I've got a customer who told me that my program (simple user-land program, not a driver) is crashing his system with a Blue Screen Of Death (BSOD). He says he has never encountered that with other program and that he can reproduce it easily with mine.
The BSOD is of type CRITICAL_OBJECT_TERMINATION (
0x000000F4) with object type
0x3 (process): A process or thread crucial to system operation has unexpectedly exited or been terminate.
Can a simple program be responsible for a BSOD (even on Vista...) or should he check the hardware or OS installation?
Just because your program isn't a driver doesn't mean it won't use a driver.
In theory, your code shouldn't be able to BSOD the computer. It's up to the OS to make sure that doesn't happen. By definition, that means there's a problem somewhere either in hardware or in code other than your program. That doesn't preclude there being a bug in your code as well though.
The easiest way to cause a BSOD with a user-space program is (afaik) to kill the Windows subsystem process (csrss.exe). This doesn't need faulty hardware nor a bug in the kernel or a driver, it only needs administrator privileges1.
What is your code exactly doing? The error message ("A process or thread crucial to system operation has unexpectedly exited or been terminate.") sounds like one of the essential system processes terminated. Maybe you are killing a process and unintentionally got the wrong process?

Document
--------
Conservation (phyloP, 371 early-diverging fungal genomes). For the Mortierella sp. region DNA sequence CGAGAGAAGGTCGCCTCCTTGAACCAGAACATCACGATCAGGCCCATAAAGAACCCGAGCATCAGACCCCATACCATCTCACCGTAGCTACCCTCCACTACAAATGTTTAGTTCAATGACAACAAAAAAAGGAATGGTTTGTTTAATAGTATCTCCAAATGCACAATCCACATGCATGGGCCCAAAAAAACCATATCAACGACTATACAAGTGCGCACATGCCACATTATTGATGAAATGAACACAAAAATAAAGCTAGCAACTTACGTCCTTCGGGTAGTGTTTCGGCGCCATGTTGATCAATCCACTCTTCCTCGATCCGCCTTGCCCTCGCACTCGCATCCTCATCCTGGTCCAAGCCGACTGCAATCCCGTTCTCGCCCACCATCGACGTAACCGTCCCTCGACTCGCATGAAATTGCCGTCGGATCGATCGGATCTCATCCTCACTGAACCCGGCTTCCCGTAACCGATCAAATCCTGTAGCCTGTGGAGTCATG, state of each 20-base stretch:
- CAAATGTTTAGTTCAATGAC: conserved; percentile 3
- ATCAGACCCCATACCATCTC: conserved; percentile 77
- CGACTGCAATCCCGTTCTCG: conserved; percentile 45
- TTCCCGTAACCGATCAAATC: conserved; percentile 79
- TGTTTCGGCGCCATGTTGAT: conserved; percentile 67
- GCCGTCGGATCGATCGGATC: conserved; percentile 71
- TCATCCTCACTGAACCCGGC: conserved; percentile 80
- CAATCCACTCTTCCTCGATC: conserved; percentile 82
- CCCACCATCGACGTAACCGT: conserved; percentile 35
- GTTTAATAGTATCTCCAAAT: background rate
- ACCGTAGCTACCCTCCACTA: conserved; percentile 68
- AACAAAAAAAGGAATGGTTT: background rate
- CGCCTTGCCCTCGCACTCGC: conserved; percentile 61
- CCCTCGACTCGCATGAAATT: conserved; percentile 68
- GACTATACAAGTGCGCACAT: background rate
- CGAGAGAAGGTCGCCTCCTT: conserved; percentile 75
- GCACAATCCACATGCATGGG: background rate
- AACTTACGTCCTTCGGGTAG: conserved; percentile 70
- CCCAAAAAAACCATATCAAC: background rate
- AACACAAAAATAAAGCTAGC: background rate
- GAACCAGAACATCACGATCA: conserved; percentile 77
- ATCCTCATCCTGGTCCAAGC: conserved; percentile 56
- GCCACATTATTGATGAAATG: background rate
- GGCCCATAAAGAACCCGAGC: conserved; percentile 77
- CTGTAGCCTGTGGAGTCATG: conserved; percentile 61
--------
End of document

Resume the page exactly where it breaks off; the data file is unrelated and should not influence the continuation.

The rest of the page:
If somehow possible you could try to get a memory dump from that customer. Using the Debugging Tools for Windows you can then further analyze that dump as described here.
1Windows doesn't prevent you from doing so because it "keeps administrators in control of their computer". So this is by design and not a bug. Read Raymond's articles and you will see why.
Normally, it shouldn't. If it does, there must be either
I would bet on option number two (device driver) but it would be interesting if you could get us a more detailed dump.
If you can't duplicate it yourself, and your program doesn't need admin to run, I'd be a bit suspicous about
If you can get physical access to the client box, it might be worth running a full virus scan with an up-to-date scanner, and running a full memtest on it.
I had a system once that seemed stable, except that a certian few programs wouldn't run on it (and would sometimes crash the box). Memtest showed my RAM had some bad bits, but they were in higer sims, so they only got accessed if a program tried to use a lot of RAM.
No, and that is pretty much by definition. The worst thing that you can say is that a user-land application may have "triggered" a Windows bug or a driver bug. But a modern desktop Operating System is fully responsible for its own integrity; a BSOD is a failure of that integrity. Therefore the OS is responsible, and only the OS.
(Example of a BSOD bug that your application alone could expose: a virus scanner implemented as a driver, that crashes when executing a file from sector 0xFFFFFFFF, a sector that on this one machine just happens to contain one DLL of your application)
I had problems when exit my app without stopping all the processes and BD connections when the program ends (I crashed the entire IDE). I place the "stopping and disconnecting" code in the "Terminate" of "Form_Closed" event of my main form and the problem wa solved, I don't know it this is your situation.
Another problem can be if the user is trying to access the same resources your app is using (databases, hardware, sockets, etc). Ask him/her about what apps he/she is using when the BSOD happens.
A virus can't be discarded.
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